"The camera strips woman right down to her skin," proclaimed the ads,"...lays bare the secrets of her mind and body!" Using outtakes from MONDO CANE as their foundation, Directors Gualtiero... See full summary »
Candide, lovelorn youth and eternal seeker from the pages of Voltaire's immortal classic novel, finds himself thrown out of an entirely comfortable castle after his affection for the ... See full summary »
Paolo is a documentary filmmaker on a mission to see the world and present human nature in its true and raw form, even pushing his crew to the limit to capture the brutality of a world gone... See full summary »
Nominally a documentary, this film combines a number of unrelated sequences (both real and staged) -- including a South Pacific "cargo cult", the ritual slaughter of a bull, tribal dances and rituals, and a visit to an ornate pet cemetery -- all focused on the lurid, sensational, and eccentric. Written by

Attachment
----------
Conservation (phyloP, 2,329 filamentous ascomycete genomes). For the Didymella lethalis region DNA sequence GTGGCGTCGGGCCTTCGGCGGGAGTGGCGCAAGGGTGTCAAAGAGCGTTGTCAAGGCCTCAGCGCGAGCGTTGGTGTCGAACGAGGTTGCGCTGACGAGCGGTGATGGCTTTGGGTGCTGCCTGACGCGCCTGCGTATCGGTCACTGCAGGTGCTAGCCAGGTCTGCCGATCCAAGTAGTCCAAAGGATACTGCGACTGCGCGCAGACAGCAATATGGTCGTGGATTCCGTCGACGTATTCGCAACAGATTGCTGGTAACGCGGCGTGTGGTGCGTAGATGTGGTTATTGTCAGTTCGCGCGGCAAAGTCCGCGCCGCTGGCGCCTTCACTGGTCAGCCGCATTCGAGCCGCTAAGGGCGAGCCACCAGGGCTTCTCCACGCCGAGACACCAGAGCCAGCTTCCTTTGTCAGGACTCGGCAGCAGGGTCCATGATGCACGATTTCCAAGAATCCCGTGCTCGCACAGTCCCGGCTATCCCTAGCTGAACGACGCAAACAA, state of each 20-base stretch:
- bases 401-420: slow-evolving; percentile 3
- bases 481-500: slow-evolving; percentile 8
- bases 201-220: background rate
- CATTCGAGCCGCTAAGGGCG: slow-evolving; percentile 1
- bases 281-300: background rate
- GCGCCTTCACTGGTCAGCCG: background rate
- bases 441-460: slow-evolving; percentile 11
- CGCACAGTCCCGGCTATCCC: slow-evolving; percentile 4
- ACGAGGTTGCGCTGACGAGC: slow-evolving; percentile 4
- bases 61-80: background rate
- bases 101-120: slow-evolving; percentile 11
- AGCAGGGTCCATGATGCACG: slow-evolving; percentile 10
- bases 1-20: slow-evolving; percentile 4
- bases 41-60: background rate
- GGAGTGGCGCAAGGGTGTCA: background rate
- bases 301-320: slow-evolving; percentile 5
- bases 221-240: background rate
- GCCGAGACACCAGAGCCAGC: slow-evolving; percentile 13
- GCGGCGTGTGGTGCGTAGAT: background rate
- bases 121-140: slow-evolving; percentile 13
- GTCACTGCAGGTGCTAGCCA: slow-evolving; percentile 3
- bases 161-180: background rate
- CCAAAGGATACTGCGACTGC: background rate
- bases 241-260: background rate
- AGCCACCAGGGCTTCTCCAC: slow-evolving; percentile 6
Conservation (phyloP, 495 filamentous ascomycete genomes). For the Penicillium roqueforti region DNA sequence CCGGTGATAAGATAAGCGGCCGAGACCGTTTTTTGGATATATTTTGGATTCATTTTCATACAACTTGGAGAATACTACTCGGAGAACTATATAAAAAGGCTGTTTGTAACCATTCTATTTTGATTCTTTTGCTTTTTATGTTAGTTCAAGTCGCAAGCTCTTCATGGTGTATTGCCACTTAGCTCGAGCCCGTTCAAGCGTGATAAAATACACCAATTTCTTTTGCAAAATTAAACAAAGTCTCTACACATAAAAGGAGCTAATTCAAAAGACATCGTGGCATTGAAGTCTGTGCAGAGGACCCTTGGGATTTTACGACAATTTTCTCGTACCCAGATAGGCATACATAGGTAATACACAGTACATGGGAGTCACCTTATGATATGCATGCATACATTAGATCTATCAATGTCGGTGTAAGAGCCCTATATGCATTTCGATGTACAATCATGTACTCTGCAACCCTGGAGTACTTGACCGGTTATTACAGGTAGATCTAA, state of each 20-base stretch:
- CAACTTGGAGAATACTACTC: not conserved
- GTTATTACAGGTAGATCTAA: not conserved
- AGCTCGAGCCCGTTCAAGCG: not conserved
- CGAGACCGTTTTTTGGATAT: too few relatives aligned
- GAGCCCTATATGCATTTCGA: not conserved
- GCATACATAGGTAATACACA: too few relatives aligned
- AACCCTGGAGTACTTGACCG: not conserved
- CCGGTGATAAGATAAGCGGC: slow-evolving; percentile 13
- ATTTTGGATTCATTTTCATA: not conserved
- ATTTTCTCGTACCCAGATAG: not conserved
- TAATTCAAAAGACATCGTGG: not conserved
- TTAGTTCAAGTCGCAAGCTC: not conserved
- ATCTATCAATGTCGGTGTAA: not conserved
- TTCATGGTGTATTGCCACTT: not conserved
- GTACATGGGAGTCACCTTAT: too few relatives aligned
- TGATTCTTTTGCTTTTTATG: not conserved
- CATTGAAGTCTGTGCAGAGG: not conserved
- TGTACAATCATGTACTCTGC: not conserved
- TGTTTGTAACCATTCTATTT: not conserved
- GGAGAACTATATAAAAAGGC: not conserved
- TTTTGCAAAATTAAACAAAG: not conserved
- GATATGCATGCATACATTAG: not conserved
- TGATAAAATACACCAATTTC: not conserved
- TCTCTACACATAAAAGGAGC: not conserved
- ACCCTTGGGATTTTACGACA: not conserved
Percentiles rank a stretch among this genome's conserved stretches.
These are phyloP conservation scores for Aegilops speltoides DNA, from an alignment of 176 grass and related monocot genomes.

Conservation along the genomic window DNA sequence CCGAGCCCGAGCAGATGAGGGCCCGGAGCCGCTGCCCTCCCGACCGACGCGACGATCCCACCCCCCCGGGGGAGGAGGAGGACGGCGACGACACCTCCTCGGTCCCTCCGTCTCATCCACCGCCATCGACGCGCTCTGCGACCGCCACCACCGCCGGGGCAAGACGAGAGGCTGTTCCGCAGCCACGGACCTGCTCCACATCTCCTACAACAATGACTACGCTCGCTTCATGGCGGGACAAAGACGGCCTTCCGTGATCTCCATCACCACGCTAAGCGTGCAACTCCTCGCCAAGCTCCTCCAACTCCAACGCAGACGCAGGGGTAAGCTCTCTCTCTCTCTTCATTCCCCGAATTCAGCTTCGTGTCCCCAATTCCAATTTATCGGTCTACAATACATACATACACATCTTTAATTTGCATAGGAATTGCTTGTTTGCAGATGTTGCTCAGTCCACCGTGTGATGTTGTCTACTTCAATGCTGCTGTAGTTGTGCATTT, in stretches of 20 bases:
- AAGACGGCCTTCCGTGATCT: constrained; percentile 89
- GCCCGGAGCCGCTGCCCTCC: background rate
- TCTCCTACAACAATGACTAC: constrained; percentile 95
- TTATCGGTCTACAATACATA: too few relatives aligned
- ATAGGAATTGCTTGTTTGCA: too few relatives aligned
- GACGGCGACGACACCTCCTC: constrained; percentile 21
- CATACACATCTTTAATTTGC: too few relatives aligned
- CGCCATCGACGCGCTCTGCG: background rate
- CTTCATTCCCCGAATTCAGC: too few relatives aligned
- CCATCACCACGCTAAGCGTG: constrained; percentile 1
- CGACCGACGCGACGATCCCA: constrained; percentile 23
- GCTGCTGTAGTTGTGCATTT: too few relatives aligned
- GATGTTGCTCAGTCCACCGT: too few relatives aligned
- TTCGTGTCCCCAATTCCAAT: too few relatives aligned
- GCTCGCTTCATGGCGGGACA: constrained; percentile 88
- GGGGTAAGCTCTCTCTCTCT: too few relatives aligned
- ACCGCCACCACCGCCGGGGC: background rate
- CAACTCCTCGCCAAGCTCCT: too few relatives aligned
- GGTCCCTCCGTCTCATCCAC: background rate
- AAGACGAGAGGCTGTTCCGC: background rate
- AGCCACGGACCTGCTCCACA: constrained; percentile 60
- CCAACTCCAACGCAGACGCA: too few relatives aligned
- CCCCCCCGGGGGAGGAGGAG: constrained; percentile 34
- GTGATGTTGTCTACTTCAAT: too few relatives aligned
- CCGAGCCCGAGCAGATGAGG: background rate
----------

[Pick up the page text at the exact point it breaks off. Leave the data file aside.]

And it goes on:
Michael C. Berch <firstname.lastname@example.org>
The film was initially rejected for UK cinema and only passed in 1963 after 14 minutes of cuts with heavy edits to the animal killings, scenes showing German drug addicts, and the killing of a man by a bull. See more »
Simply stunning images. Well-shot, and expertly edited for maximum effect. The shots of the Japanese guys massaging cow's asses were particularly incredible. Though much of the shock was lost due to the effects of passing time and the condescending commentary, it is still interesting to see (the foie- gras sequence should be enlightening for anyone who still eats the stuff). Mondo Cane may have kicked off the shock-reality genre, but it reads as an interesting exploration of normality, raising questions about difference and anthropological methods. Well worth the two hours...
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